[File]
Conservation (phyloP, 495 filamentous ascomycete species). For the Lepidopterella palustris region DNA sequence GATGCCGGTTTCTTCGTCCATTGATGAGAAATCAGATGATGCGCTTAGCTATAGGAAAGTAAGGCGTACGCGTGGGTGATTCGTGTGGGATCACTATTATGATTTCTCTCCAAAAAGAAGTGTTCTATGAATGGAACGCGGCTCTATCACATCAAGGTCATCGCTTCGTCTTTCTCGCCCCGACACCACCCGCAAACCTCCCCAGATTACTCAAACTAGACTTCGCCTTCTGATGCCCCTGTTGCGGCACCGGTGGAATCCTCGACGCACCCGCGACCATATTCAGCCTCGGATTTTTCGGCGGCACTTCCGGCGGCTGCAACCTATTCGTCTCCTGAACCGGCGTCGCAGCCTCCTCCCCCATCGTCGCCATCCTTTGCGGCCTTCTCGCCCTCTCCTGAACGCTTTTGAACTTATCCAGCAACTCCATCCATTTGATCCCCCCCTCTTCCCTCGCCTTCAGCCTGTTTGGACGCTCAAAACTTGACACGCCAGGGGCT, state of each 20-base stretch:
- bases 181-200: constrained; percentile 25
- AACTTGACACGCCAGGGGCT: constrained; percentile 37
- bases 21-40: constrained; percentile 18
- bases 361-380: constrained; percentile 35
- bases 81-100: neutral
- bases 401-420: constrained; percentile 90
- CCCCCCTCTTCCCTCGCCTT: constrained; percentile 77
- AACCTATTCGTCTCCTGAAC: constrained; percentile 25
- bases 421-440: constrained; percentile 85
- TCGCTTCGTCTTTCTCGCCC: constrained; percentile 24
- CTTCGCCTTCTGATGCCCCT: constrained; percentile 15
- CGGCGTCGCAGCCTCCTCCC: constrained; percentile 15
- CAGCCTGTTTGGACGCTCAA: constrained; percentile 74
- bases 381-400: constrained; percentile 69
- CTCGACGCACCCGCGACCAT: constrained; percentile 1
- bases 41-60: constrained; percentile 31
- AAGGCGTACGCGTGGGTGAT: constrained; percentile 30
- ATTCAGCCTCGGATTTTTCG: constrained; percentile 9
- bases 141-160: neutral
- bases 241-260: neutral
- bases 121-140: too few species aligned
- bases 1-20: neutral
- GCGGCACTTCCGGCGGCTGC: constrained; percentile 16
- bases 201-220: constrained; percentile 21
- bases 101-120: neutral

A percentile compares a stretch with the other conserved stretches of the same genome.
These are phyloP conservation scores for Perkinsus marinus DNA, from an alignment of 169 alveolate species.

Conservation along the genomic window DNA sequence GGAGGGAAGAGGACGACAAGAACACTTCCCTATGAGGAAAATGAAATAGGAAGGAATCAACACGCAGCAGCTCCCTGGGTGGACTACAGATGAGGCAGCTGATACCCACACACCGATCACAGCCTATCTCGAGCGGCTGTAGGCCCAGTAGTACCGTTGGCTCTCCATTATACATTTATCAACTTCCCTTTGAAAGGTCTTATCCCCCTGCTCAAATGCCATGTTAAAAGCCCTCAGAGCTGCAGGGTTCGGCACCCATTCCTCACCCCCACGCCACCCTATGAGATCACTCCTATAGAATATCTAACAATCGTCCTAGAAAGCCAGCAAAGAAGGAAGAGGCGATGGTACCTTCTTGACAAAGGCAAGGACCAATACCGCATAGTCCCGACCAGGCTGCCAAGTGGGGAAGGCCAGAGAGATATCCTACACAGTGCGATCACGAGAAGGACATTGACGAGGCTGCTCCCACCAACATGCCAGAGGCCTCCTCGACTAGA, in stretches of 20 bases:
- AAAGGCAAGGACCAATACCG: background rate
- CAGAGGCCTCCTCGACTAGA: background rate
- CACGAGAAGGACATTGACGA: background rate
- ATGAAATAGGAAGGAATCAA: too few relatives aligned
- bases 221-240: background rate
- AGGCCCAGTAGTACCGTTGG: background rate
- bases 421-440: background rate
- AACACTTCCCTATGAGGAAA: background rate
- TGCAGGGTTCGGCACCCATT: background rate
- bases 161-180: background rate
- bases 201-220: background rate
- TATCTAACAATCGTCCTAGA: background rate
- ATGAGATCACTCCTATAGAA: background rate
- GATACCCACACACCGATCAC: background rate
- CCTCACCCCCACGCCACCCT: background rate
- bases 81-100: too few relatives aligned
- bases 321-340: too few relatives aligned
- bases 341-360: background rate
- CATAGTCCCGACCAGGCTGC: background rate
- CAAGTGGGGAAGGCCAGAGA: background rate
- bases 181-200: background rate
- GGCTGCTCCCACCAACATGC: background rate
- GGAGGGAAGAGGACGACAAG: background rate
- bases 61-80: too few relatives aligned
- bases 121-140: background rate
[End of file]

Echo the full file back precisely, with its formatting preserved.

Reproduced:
Conservation (phyloP, 495 filamentous ascomycete species). For the Lepidopterella palustris region DNA sequence GATGCCGGTTTCTTCGTCCATTGATGAGAAATCAGATGATGCGCTTAGCTATAGGAAAGTAAGGCGTACGCGTGGGTGATTCGTGTGGGATCACTATTATGATTTCTCTCCAAAAAGAAGTGTTCTATGAATGGAACGCGGCTCTATCACATCAAGGTCATCGCTTCGTCTTTCTCGCCCCGACACCACCCGCAAACCTCCCCAGATTACTCAAACTAGACTTCGCCTTCTGATGCCCCTGTTGCGGCACCGGTGGAATCCTCGACGCACCCGCGACCATATTCAGCCTCGGATTTTTCGGCGGCACTTCCGGCGGCTGCAACCTATTCGTCTCCTGAACCGGCGTCGCAGCCTCCTCCCCCATCGTCGCCATCCTTTGCGGCCTTCTCGCCCTCTCCTGAACGCTTTTGAACTTATCCAGCAACTCCATCCATTTGATCCCCCCCTCTTCCCTCGCCTTCAGCCTGTTTGGACGCTCAAAACTTGACACGCCAGGGGCT, state of each 20-base stretch:
- bases 181-200: constrained; percentile 25
- AACTTGACACGCCAGGGGCT: constrained; percentile 37
- bases 21-40: constrained; percentile 18
- bases 361-380: constrained; percentile 35
- bases 81-100: neutral
- bases 401-420: constrained; percentile 90
- CCCCCCTCTTCCCTCGCCTT: constrained; percentile 77
- AACCTATTCGTCTCCTGAAC: constrained; percentile 25
- bases 421-440: constrained; percentile 85
- TCGCTTCGTCTTTCTCGCCC: constrained; percentile 24
- CTTCGCCTTCTGATGCCCCT: constrained; percentile 15
- CGGCGTCGCAGCCTCCTCCC: constrained; percentile 15
- CAGCCTGTTTGGACGCTCAA: constrained; percentile 74
- bases 381-400: constrained; percentile 69
- CTCGACGCACCCGCGACCAT: constrained; percentile 1
- bases 41-60: constrained; percentile 31
- AAGGCGTACGCGTGGGTGAT: constrained; percentile 30
- ATTCAGCCTCGGATTTTTCG: constrained; percentile 9
- bases 141-160: neutral
- bases 241-260: neutral
- bases 121-140: too few species aligned
- bases 1-20: neutral
- GCGGCACTTCCGGCGGCTGC: constrained; percentile 16
- bases 201-220: constrained; percentile 21
- bases 101-120: neutral

A percentile compares a stretch with the other conserved stretches of the same genome.
These are phyloP conservation scores for Perkinsus marinus DNA, from an alignment of 169 alveolate species.

Conservation along the genomic window DNA sequence GGAGGGAAGAGGACGACAAGAACACTTCCCTATGAGGAAAATGAAATAGGAAGGAATCAACACGCAGCAGCTCCCTGGGTGGACTACAGATGAGGCAGCTGATACCCACACACCGATCACAGCCTATCTCGAGCGGCTGTAGGCCCAGTAGTACCGTTGGCTCTCCATTATACATTTATCAACTTCCCTTTGAAAGGTCTTATCCCCCTGCTCAAATGCCATGTTAAAAGCCCTCAGAGCTGCAGGGTTCGGCACCCATTCCTCACCCCCACGCCACCCTATGAGATCACTCCTATAGAATATCTAACAATCGTCCTAGAAAGCCAGCAAAGAAGGAAGAGGCGATGGTACCTTCTTGACAAAGGCAAGGACCAATACCGCATAGTCCCGACCAGGCTGCCAAGTGGGGAAGGCCAGAGAGATATCCTACACAGTGCGATCACGAGAAGGACATTGACGAGGCTGCTCCCACCAACATGCCAGAGGCCTCCTCGACTAGA, in stretches of 20 bases:
- AAAGGCAAGGACCAATACCG: background rate
- CAGAGGCCTCCTCGACTAGA: background rate
- CACGAGAAGGACATTGACGA: background rate
- ATGAAATAGGAAGGAATCAA: too few relatives aligned
- bases 221-240: background rate
- AGGCCCAGTAGTACCGTTGG: background rate
- bases 421-440: background rate
- AACACTTCCCTATGAGGAAA: background rate
- TGCAGGGTTCGGCACCCATT: background rate
- bases 161-180: background rate
- bases 201-220: background rate
- TATCTAACAATCGTCCTAGA: background rate
- ATGAGATCACTCCTATAGAA: background rate
- GATACCCACACACCGATCAC: background rate
- CCTCACCCCCACGCCACCCT: background rate
- bases 81-100: too few relatives aligned
- bases 321-340: too few relatives aligned
- bases 341-360: background rate
- CATAGTCCCGACCAGGCTGC: background rate
- CAAGTGGGGAAGGCCAGAGA: background rate
- bases 181-200: background rate
- GGCTGCTCCCACCAACATGC: background rate
- GGAGGGAAGAGGACGACAAG: background rate
- bases 61-80: too few relatives aligned
- bases 121-140: background rate